After living in Melbourne and Sydney for twenty years, in 2005 Kay Wood returned to Boorloo, Perth where she was represented by Artplace. Since its closure, Kay is now represented by Stala Contemporary in Western Australia.

Kay has a BA (Hons) Deakin University, a BVA (Hons) Sydney College of the Arts, and an MVA (Sydney College of the Arts). Kay has had roughly eighteen solo shows in her career as well as participating in numerous group exhibitions. More recently, Kay has moved to curating and has just curated two group shows intended to improve cultural diversity and inclusivity within the visual arts. As well, she is the recipient of the following : NAVA New South Wales Marketing Grant 1998, Pat Corrigan Artist’s Grant, 2000, and an Australia Council New Work, 2001.

Kay’s current practice has grown out of certain issues to do with subjectivity, negotiated whist she was completing her MVA in Sydney. Now, through paintings and found or hand-made objects/things, she recycles her corporeality in a dialogue with embodied materiality. This involves the ‘stuff’ of the world that is entwined with her life’s surface narrative. In practice she allows the fragments of the ‘big’ story to come forth and have their say. Intuitive responses to significant materials (hessian, knitting, cardboard, clay) as well as to certain colours, forms etc., is a way of allowing the various entanglements between subject and object to be revealed – not as complete alternative stories, but as indicative of the evocative process and performance of being and becoming in life.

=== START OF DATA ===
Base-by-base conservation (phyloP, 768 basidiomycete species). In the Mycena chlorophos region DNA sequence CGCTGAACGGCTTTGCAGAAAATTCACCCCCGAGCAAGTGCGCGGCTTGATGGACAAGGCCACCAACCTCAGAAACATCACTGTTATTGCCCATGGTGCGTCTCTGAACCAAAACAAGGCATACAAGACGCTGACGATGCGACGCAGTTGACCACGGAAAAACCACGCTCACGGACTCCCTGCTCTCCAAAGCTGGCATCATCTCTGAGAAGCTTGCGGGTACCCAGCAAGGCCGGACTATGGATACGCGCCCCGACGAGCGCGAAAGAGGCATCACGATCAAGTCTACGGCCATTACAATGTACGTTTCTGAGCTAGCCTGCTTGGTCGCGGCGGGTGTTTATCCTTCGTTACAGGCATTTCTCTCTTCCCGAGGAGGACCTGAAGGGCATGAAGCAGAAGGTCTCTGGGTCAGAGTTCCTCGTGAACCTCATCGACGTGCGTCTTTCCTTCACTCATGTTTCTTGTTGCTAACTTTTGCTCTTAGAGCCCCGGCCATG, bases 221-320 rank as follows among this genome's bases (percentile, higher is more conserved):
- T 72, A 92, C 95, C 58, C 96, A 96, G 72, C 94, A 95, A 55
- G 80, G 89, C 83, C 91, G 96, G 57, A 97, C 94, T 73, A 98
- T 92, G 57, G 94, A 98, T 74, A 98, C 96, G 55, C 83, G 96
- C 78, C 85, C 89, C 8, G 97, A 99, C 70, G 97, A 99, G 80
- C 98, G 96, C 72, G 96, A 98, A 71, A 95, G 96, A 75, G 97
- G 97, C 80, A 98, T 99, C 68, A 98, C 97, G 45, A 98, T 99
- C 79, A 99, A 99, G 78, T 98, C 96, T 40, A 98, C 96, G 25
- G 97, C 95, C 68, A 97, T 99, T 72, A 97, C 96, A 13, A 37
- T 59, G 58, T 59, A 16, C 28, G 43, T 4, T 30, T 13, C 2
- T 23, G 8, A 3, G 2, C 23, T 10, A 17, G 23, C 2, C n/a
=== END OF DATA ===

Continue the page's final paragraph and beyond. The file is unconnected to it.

Whilst strongly invested in abstraction, Kay will occasionally entertain a quizzical relationship with figuration. This is only to see how far conditioned and conceptual ideas of what things ‘should’ look like sneak in and influence the sensory experiences we have with the things of the world. Kay never makes a ‘picture’ of another thing, as far as she is concerned. All is process, involving fragments, collaging, and the assembling of many varied parts of materials into contingent wholes. This excavatory approach unearths the bits excluded from the larger picture/story of a subject’s life – imperfections, glitches, rough patches, awkwardness, and so on. Ceramic sculptures are not created as one object, but rather, come together in the studio from bits and pieces. There will be bisque fired elements, together with vinyl paint, and glazed components all in one piece. Some works are made from previous ones that have been smashed. Collages are often older works reassembled. There is no hard and fast prefiguring as to what will be made. Through the thinking hand – subject imprints and is imprinted through the pieces of matter. Her paintings, like her more object-based works, are amalgams of moments in time – a continual present where subject and object engage, alchemically.

There two threads in Kay’s work remain consistent – an acceptance of roughness and unlikely juxtapositions in tandem with a drive to always find personal beauty within the materiality of her existence.